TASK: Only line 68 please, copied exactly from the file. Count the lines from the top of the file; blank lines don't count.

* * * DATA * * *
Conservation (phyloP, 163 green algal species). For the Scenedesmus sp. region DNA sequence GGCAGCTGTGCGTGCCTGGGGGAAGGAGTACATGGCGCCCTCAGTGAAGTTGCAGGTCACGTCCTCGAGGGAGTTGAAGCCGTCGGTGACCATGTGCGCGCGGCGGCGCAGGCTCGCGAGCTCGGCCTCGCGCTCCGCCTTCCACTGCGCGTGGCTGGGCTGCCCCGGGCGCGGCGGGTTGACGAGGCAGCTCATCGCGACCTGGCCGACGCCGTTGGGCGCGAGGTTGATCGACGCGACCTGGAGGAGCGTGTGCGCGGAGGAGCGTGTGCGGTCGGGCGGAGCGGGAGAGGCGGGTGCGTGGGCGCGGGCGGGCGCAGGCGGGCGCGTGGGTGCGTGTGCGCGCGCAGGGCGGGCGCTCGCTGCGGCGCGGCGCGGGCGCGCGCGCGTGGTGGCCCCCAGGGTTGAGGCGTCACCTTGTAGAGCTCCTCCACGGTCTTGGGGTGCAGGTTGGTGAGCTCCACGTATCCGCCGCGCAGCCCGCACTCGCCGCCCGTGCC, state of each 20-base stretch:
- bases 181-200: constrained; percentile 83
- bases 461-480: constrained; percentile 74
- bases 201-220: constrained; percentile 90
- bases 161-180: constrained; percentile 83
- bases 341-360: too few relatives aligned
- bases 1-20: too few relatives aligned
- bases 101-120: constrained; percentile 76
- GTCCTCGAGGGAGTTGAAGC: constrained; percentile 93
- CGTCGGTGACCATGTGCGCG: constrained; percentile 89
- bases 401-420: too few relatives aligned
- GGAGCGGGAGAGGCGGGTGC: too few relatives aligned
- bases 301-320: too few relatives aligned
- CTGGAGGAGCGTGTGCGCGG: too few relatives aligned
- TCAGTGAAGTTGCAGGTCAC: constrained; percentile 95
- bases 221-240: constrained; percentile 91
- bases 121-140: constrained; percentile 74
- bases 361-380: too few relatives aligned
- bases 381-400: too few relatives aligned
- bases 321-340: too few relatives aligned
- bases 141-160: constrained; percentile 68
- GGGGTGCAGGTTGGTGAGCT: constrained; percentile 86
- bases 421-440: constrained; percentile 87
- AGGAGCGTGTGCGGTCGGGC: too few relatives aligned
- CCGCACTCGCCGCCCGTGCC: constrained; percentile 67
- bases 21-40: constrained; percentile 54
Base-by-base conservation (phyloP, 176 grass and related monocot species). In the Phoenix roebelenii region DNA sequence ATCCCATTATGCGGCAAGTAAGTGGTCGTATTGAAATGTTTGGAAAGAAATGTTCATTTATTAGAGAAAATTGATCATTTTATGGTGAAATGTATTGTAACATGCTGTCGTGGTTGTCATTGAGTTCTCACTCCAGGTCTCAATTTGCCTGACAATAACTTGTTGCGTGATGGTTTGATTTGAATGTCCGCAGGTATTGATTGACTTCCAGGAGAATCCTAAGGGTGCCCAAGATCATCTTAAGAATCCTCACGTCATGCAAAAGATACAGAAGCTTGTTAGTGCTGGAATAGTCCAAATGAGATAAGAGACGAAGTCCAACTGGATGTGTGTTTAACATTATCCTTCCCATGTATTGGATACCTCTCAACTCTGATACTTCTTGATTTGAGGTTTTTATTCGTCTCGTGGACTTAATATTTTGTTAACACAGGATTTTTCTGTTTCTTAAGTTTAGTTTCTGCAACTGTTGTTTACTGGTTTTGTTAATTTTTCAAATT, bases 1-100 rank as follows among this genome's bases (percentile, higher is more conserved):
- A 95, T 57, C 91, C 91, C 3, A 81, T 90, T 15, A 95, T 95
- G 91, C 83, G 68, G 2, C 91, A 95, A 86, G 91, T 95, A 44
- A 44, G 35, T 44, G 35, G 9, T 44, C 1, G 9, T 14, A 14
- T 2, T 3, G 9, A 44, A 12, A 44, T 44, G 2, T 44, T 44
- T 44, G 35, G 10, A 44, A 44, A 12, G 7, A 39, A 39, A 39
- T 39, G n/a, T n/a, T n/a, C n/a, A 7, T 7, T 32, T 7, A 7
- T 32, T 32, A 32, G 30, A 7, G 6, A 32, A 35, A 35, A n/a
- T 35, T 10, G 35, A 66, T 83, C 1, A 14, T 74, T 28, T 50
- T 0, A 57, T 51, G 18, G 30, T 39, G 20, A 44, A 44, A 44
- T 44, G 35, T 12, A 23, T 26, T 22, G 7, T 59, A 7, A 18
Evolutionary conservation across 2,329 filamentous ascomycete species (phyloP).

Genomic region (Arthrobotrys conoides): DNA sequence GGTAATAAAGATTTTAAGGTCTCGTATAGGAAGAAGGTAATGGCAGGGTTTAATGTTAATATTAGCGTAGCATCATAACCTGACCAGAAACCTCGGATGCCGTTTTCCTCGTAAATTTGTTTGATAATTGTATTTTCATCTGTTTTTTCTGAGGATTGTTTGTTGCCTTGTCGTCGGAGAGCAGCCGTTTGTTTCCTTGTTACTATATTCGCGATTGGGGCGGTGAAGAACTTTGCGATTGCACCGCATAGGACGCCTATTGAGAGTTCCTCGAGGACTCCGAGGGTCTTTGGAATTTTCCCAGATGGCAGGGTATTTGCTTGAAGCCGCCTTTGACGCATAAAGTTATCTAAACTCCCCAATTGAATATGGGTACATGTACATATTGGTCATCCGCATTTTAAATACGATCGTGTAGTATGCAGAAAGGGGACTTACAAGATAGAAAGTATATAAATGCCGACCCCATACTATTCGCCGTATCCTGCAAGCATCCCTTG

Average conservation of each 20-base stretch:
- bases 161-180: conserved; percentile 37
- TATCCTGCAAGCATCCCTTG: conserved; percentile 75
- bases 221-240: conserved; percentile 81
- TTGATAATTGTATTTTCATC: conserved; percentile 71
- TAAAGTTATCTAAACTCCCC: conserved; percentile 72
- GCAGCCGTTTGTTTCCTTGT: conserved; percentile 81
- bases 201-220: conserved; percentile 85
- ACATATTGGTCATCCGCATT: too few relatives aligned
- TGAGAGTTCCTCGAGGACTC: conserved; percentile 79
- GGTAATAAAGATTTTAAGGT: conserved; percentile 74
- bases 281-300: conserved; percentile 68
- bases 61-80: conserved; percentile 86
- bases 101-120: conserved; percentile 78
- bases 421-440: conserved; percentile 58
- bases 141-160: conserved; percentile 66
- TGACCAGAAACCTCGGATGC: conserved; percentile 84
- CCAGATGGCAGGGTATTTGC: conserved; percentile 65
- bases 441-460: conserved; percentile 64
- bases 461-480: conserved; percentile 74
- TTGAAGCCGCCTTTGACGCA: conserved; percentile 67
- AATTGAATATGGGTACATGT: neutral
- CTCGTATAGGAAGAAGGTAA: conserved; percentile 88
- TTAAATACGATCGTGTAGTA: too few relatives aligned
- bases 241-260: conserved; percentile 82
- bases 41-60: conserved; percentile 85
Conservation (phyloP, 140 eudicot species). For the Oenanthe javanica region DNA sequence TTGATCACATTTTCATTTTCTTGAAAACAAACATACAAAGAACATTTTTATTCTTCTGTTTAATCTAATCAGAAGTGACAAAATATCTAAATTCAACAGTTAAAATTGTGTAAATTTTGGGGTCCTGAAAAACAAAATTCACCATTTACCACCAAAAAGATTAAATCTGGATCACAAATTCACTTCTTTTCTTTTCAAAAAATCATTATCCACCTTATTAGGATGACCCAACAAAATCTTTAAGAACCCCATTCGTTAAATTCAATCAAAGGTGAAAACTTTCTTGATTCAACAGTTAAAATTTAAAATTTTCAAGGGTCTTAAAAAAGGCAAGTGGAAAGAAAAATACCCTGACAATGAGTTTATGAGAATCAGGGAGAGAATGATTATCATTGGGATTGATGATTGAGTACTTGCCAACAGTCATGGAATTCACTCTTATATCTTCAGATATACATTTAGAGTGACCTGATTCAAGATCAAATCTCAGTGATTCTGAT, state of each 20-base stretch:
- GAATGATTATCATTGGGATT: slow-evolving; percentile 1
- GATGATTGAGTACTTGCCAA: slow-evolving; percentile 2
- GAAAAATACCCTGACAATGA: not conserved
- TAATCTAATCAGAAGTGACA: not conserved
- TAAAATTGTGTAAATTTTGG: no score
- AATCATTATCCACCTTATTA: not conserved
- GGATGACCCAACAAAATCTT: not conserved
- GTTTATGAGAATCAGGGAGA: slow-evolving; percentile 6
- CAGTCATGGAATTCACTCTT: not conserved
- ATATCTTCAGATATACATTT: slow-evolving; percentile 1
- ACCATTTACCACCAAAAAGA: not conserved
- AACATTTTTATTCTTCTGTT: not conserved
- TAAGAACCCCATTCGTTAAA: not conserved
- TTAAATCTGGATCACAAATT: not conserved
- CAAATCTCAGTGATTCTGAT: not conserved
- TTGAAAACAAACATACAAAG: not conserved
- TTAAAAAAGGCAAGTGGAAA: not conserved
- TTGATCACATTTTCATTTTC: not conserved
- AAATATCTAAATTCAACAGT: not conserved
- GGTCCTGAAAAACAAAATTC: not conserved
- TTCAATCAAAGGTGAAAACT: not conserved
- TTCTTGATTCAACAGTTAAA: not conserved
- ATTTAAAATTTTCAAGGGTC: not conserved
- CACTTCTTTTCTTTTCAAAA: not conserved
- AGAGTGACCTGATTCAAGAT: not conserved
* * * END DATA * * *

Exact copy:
- GATGATTGAGTACTTGCCAA: slow-evolving; percentile 2